There was more. One of the weirdest things that happened to him was the dream he had. It was a continuous dream, which he dreamt every single night for the period of several months. It was the strangest of dreams. Every evening, after falling asleep, he would ‘wake up’ in his dream, knowing that it was a dream. He would be in the same room where he fell asleep a few moments before. It was like a ‘parallel reality’. He knew that his aim was to learn to fly. In order to do so, he needed to concentrate his energy around the chest. But he started from nothing. First of all, he carefully closed the door of his room, knowing that if his parents, sleeping in the room next door, see him levitating, they would probably die of a heart attack. For the first weeks, he could not take off the ground even by a centimetre. He felt his energy was not strong enough. Weeks of practice went by. Every night he woke up in his dream, and every morning he woke up in his ‘normal’ reality, remembering everything from his dream. Never did he have any doubt what was a dream and what was the ‘reality’. After a few months, he could rise to the ceiling level. Very careful not to wake up his parents, he started to wander to the corridor and the kitchen, floating around two meters above the ground. He realised that if he was upset or when he did something bad, his energy wasn’t strong enough to lift him to the desired level. After several months, he felt strong enough to control his levitations and freely move around the entire flat. One day he knew it’s time to make the final test of his newly acquired skill. He opened the window in his room. He looked at the city at night. He lived on the sixth floor, so the night view was quite spectacular. He leaned on the window sill and stopped for a moment. 'Am I crazy? Am I trying to kill myself!?', he thought. I know it’s just a dream, he reassured himself. He pushed the frames of the window and jumped. That was the first time he could fly so high. He reached about 100 meters above the ground, not to scare anyone, and he flew all around the city.  The only person who saw him was an old, drunk man, who probably took him for his drunken hallucination. Flying in the open sky, he felt free and fulfilled. He came back home, went to bed, like every night after his ‘lessons’. The dream never came back, he knew he achieved what he was meant to accomplish.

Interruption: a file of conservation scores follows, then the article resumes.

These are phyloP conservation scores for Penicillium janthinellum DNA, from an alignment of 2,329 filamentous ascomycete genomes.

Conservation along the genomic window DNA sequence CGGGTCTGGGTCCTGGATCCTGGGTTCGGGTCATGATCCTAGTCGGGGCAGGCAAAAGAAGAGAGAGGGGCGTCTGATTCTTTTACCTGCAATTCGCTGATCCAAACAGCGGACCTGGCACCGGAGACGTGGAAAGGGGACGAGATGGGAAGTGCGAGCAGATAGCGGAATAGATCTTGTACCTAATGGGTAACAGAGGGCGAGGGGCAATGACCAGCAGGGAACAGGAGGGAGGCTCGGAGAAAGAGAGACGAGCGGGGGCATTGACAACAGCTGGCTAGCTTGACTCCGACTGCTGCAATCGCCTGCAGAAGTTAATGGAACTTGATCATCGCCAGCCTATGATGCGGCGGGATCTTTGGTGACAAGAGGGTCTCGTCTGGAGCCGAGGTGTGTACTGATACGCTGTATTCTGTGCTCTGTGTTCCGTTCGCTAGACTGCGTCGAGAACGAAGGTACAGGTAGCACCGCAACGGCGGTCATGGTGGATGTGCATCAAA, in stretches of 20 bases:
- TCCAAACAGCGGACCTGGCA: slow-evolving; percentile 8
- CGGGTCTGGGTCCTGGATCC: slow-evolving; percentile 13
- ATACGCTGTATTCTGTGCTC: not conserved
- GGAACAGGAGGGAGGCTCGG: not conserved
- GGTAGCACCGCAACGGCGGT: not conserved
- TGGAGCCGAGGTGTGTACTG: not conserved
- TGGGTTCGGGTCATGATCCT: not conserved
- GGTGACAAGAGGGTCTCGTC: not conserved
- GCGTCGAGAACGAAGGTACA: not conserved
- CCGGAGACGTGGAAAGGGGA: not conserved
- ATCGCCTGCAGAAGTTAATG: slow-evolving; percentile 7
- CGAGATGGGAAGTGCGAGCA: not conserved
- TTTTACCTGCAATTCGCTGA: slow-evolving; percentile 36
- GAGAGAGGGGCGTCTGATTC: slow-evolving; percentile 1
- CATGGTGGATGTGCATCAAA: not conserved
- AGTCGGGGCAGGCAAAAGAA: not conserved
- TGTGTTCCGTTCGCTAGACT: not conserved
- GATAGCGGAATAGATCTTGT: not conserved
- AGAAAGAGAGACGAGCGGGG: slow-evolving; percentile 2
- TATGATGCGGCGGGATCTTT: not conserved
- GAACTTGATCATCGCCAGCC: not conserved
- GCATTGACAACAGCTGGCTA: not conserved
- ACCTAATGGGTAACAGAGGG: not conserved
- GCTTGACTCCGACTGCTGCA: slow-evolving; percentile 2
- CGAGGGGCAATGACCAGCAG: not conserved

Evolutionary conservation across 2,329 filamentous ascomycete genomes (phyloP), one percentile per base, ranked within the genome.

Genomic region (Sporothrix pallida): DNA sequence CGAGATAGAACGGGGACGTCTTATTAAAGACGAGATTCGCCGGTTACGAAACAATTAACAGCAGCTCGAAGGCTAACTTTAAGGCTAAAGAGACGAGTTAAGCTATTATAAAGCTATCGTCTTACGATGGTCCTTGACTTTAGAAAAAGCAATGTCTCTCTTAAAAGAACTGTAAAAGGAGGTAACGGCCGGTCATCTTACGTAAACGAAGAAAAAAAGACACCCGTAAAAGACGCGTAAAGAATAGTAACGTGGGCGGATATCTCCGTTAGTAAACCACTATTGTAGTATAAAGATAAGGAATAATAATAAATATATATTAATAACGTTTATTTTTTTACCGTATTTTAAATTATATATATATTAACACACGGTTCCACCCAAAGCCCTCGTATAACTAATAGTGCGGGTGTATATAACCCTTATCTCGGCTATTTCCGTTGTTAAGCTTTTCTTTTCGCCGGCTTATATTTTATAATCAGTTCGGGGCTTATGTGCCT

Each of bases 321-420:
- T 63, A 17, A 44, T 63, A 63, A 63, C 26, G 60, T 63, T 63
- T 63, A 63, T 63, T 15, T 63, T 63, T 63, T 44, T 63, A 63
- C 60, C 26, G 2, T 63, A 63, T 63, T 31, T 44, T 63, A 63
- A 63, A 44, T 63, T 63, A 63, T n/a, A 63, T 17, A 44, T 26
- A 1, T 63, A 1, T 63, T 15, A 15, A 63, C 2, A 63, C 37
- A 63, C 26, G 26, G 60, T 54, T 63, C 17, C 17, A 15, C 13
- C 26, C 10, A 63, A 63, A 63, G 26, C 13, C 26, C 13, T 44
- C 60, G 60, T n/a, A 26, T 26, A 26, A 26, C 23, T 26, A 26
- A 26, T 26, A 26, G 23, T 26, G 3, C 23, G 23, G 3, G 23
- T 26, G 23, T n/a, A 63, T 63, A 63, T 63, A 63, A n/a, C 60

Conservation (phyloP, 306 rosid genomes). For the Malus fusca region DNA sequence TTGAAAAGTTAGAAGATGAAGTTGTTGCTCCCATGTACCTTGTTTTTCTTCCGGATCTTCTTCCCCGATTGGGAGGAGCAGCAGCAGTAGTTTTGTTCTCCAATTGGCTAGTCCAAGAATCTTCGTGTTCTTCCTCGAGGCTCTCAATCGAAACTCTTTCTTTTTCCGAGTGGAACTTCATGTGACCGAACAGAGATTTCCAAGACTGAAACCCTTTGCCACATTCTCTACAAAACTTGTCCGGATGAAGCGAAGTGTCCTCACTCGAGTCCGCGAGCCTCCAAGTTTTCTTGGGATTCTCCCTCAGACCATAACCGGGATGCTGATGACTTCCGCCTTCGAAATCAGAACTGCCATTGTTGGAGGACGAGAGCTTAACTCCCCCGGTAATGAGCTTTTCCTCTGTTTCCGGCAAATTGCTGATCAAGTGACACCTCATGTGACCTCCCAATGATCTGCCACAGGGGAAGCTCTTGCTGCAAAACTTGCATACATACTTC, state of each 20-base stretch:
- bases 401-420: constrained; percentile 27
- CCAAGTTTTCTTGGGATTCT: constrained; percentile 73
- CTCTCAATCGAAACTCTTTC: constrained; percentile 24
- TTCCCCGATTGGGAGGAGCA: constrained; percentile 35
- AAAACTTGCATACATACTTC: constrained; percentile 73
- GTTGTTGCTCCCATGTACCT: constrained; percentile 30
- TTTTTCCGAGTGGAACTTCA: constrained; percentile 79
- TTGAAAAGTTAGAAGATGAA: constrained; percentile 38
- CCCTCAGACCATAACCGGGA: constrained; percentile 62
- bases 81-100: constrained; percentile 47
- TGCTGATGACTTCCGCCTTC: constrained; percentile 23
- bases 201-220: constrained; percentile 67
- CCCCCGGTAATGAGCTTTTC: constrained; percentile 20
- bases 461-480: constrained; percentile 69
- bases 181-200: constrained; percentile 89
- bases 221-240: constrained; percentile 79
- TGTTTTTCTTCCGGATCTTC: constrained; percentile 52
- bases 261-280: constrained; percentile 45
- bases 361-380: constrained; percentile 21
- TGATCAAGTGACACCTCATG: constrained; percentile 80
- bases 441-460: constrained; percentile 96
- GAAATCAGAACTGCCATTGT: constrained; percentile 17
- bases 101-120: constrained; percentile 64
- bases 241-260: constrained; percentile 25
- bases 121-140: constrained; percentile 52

How relative is the perception of time... All these memories, and yet he spent no more than few seconds staring at the gate. Incredible how the time can be stretched or shrank in one’s mind. When he was younger, he sometimes felt that he was different than other kids. He thought he could do things that others can’t even imagine. And he got scared. He got afraid of being different, perhaps too powerful. His self-defence mechanisms were always robust: when he was about to get sick, his body would make him very hungry, making him eat and lot to get the energy to fight the illness. After any even slightly upsetting experience, his mind was sending all uncomfortable memories to oblivion. He was once an extreme perfectionist. In everything. He soon realised that it is not what the society required from children. The level of attention to detail expected from kids was terribly low. His efforts were not appreciated. He felt different and somehow disappointed. He gave up on the efforts to pursue perfection. Years after, he tried to retrieve it back. With nor result. Chance once given and not used, might never come back again, he thought. 

 

He walked past the gate. Tiny, narrow path. 'I’m on the other side', he thought. 

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Short Fiction by Agata Lulkowska, filmmaker and photographer, researcher and globetrotter.

The Gate

October 10, 2018